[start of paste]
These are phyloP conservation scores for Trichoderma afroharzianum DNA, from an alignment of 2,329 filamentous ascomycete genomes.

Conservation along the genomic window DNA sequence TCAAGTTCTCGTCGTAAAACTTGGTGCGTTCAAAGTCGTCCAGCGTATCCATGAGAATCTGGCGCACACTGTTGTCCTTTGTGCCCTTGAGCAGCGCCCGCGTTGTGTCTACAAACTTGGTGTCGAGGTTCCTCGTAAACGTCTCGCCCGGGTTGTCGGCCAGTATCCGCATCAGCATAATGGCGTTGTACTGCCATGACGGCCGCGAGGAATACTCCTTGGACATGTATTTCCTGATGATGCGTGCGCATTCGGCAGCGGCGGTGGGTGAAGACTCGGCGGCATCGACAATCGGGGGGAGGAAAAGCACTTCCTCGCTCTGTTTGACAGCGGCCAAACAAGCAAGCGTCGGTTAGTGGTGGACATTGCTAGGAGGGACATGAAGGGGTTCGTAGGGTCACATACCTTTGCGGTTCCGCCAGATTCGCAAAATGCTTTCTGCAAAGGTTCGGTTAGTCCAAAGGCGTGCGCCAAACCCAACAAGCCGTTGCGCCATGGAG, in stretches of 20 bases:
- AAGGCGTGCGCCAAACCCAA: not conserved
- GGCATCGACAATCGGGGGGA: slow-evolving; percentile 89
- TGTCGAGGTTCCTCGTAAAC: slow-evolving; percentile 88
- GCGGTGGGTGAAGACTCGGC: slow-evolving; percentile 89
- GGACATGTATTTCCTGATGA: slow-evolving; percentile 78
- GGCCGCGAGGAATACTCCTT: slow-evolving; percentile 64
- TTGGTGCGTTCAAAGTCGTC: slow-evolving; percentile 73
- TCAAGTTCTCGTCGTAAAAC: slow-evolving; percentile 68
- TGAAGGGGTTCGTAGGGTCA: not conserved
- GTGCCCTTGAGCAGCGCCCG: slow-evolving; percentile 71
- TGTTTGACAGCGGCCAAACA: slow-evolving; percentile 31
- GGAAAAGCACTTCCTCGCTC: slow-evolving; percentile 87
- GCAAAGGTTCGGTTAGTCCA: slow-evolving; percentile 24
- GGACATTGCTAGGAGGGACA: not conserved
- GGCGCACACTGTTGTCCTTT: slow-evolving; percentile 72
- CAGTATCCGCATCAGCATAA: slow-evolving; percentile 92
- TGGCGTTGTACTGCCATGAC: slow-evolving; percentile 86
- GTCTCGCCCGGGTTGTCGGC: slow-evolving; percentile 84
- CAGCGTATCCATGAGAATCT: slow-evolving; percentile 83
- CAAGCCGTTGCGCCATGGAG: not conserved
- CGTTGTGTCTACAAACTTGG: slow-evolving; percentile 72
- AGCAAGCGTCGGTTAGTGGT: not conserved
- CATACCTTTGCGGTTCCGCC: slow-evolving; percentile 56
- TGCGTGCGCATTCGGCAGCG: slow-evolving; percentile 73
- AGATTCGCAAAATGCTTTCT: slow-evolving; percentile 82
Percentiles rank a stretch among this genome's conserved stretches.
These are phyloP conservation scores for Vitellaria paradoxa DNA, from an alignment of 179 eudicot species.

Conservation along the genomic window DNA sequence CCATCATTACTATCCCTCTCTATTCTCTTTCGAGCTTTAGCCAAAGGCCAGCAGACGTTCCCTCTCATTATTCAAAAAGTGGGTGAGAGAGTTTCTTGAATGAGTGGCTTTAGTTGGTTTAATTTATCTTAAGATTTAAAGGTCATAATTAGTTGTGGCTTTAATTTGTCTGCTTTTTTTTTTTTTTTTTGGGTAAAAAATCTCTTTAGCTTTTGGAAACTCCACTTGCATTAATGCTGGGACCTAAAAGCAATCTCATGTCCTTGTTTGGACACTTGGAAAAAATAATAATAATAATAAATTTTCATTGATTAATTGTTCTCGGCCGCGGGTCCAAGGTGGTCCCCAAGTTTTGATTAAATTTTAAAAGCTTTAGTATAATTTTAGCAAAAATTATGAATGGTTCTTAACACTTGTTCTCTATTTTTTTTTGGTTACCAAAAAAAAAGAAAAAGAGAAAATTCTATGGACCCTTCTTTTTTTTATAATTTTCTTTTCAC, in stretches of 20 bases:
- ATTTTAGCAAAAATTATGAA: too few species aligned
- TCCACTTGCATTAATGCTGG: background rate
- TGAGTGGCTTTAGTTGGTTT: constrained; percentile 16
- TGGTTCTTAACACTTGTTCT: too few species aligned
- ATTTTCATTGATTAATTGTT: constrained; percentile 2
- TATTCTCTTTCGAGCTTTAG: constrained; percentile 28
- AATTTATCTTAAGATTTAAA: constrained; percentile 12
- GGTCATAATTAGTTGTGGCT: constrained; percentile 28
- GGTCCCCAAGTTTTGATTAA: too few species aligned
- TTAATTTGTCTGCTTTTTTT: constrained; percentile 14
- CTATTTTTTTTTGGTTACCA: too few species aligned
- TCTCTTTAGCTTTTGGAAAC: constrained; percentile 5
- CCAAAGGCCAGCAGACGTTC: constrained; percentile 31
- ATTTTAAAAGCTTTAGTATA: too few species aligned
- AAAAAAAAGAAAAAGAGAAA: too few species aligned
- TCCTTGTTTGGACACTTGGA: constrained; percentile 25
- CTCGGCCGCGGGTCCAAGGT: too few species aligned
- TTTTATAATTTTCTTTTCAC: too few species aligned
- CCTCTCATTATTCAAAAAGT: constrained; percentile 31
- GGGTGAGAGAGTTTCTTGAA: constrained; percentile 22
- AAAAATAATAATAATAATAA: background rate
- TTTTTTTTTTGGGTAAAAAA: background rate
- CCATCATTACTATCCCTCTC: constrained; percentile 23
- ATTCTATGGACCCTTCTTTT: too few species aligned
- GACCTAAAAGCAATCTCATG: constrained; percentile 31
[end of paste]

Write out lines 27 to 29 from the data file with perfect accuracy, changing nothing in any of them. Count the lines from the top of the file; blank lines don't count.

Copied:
- AGATTCGCAAAATGCTTTCT: slow-evolving; percentile 82
Percentiles rank a stretch among this genome's conserved stretches.
These are phyloP conservation scores for Vitellaria paradoxa DNA, from an alignment of 179 eudicot species.